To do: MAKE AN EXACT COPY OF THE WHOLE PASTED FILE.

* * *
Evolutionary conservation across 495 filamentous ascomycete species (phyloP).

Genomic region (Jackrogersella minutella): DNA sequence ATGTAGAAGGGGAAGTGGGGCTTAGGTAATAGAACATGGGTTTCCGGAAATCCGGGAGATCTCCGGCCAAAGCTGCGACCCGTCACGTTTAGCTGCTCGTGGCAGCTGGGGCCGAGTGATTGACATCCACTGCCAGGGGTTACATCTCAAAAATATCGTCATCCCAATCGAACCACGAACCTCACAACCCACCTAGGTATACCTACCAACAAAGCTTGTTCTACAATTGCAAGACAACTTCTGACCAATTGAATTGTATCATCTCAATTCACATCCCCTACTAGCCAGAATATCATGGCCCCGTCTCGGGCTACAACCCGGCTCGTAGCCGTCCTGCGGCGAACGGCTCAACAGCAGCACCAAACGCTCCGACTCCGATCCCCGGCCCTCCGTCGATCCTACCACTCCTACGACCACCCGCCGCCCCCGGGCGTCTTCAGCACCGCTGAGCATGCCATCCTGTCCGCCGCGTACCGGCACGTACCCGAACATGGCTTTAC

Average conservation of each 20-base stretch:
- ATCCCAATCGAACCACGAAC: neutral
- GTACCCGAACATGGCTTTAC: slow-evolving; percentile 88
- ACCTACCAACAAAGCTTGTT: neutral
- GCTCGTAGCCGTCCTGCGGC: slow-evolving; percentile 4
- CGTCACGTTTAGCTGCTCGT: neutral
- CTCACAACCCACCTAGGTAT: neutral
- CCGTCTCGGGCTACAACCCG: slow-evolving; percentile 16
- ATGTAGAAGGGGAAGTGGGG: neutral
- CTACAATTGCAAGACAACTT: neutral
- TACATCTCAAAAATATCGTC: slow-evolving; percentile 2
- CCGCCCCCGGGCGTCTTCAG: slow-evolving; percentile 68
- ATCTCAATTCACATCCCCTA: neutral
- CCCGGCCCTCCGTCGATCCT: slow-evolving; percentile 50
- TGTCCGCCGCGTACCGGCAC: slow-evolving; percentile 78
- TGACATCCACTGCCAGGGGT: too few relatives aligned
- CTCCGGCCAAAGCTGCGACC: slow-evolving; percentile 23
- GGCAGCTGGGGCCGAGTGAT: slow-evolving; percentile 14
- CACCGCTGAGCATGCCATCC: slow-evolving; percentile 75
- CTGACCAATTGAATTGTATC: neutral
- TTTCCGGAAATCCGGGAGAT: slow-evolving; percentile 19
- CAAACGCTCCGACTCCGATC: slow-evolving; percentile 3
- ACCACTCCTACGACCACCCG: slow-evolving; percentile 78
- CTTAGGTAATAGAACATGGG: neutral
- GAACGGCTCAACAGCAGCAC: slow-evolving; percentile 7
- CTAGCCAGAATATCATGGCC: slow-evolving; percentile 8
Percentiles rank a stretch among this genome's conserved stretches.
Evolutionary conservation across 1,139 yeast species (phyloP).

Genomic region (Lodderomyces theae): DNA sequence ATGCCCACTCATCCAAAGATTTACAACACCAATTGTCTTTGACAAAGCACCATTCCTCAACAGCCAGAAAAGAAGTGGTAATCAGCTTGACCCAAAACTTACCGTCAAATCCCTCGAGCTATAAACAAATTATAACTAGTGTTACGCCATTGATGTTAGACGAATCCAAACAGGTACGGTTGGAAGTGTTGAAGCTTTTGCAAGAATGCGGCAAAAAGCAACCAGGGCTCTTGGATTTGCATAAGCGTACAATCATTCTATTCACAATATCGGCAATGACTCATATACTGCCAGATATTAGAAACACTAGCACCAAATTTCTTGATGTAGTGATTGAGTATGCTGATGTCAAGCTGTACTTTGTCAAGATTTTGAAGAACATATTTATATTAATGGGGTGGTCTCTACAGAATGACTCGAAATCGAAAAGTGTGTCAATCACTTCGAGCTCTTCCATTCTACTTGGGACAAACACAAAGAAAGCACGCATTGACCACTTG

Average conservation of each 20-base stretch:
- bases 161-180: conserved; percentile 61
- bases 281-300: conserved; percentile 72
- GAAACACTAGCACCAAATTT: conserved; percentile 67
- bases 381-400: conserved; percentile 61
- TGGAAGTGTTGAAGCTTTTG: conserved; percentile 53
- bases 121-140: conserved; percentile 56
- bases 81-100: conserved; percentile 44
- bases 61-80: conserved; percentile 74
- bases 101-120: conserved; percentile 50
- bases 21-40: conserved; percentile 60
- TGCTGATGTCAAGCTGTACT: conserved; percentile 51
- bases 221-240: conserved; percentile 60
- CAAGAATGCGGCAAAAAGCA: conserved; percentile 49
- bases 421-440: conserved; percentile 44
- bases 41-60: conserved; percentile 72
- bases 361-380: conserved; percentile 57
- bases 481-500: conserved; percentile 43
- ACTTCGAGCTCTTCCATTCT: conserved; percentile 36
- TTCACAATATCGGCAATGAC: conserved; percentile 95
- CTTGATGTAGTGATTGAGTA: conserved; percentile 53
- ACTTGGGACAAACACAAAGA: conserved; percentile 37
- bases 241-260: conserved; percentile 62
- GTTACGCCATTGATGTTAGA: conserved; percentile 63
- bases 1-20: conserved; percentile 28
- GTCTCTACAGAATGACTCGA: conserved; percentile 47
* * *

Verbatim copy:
Evolutionary conservation across 495 filamentous ascomycete species (phyloP).

Genomic region (Jackrogersella minutella): DNA sequence ATGTAGAAGGGGAAGTGGGGCTTAGGTAATAGAACATGGGTTTCCGGAAATCCGGGAGATCTCCGGCCAAAGCTGCGACCCGTCACGTTTAGCTGCTCGTGGCAGCTGGGGCCGAGTGATTGACATCCACTGCCAGGGGTTACATCTCAAAAATATCGTCATCCCAATCGAACCACGAACCTCACAACCCACCTAGGTATACCTACCAACAAAGCTTGTTCTACAATTGCAAGACAACTTCTGACCAATTGAATTGTATCATCTCAATTCACATCCCCTACTAGCCAGAATATCATGGCCCCGTCTCGGGCTACAACCCGGCTCGTAGCCGTCCTGCGGCGAACGGCTCAACAGCAGCACCAAACGCTCCGACTCCGATCCCCGGCCCTCCGTCGATCCTACCACTCCTACGACCACCCGCCGCCCCCGGGCGTCTTCAGCACCGCTGAGCATGCCATCCTGTCCGCCGCGTACCGGCACGTACCCGAACATGGCTTTAC

Average conservation of each 20-base stretch:
- ATCCCAATCGAACCACGAAC: neutral
- GTACCCGAACATGGCTTTAC: slow-evolving; percentile 88
- ACCTACCAACAAAGCTTGTT: neutral
- GCTCGTAGCCGTCCTGCGGC: slow-evolving; percentile 4
- CGTCACGTTTAGCTGCTCGT: neutral
- CTCACAACCCACCTAGGTAT: neutral
- CCGTCTCGGGCTACAACCCG: slow-evolving; percentile 16
- ATGTAGAAGGGGAAGTGGGG: neutral
- CTACAATTGCAAGACAACTT: neutral
- TACATCTCAAAAATATCGTC: slow-evolving; percentile 2
- CCGCCCCCGGGCGTCTTCAG: slow-evolving; percentile 68
- ATCTCAATTCACATCCCCTA: neutral
- CCCGGCCCTCCGTCGATCCT: slow-evolving; percentile 50
- TGTCCGCCGCGTACCGGCAC: slow-evolving; percentile 78
- TGACATCCACTGCCAGGGGT: too few relatives aligned
- CTCCGGCCAAAGCTGCGACC: slow-evolving; percentile 23
- GGCAGCTGGGGCCGAGTGAT: slow-evolving; percentile 14
- CACCGCTGAGCATGCCATCC: slow-evolving; percentile 75
- CTGACCAATTGAATTGTATC: neutral
- TTTCCGGAAATCCGGGAGAT: slow-evolving; percentile 19
- CAAACGCTCCGACTCCGATC: slow-evolving; percentile 3
- ACCACTCCTACGACCACCCG: slow-evolving; percentile 78
- CTTAGGTAATAGAACATGGG: neutral
- GAACGGCTCAACAGCAGCAC: slow-evolving; percentile 7
- CTAGCCAGAATATCATGGCC: slow-evolving; percentile 8
Percentiles rank a stretch among this genome's conserved stretches.
Evolutionary conservation across 1,139 yeast species (phyloP).

Genomic region (Lodderomyces theae): DNA sequence ATGCCCACTCATCCAAAGATTTACAACACCAATTGTCTTTGACAAAGCACCATTCCTCAACAGCCAGAAAAGAAGTGGTAATCAGCTTGACCCAAAACTTACCGTCAAATCCCTCGAGCTATAAACAAATTATAACTAGTGTTACGCCATTGATGTTAGACGAATCCAAACAGGTACGGTTGGAAGTGTTGAAGCTTTTGCAAGAATGCGGCAAAAAGCAACCAGGGCTCTTGGATTTGCATAAGCGTACAATCATTCTATTCACAATATCGGCAATGACTCATATACTGCCAGATATTAGAAACACTAGCACCAAATTTCTTGATGTAGTGATTGAGTATGCTGATGTCAAGCTGTACTTTGTCAAGATTTTGAAGAACATATTTATATTAATGGGGTGGTCTCTACAGAATGACTCGAAATCGAAAAGTGTGTCAATCACTTCGAGCTCTTCCATTCTACTTGGGACAAACACAAAGAAAGCACGCATTGACCACTTG

Average conservation of each 20-base stretch:
- bases 161-180: conserved; percentile 61
- bases 281-300: conserved; percentile 72
- GAAACACTAGCACCAAATTT: conserved; percentile 67
- bases 381-400: conserved; percentile 61
- TGGAAGTGTTGAAGCTTTTG: conserved; percentile 53
- bases 121-140: conserved; percentile 56
- bases 81-100: conserved; percentile 44
- bases 61-80: conserved; percentile 74
- bases 101-120: conserved; percentile 50
- bases 21-40: conserved; percentile 60
- TGCTGATGTCAAGCTGTACT: conserved; percentile 51
- bases 221-240: conserved; percentile 60
- CAAGAATGCGGCAAAAAGCA: conserved; percentile 49
- bases 421-440: conserved; percentile 44
- bases 41-60: conserved; percentile 72
- bases 361-380: conserved; percentile 57
- bases 481-500: conserved; percentile 43
- ACTTCGAGCTCTTCCATTCT: conserved; percentile 36
- TTCACAATATCGGCAATGAC: conserved; percentile 95
- CTTGATGTAGTGATTGAGTA: conserved; percentile 53
- ACTTGGGACAAACACAAAGA: conserved; percentile 37
- bases 241-260: conserved; percentile 62
- GTTACGCCATTGATGTTAGA: conserved; percentile 63
- bases 1-20: conserved; percentile 28
- GTCTCTACAGAATGACTCGA: conserved; percentile 47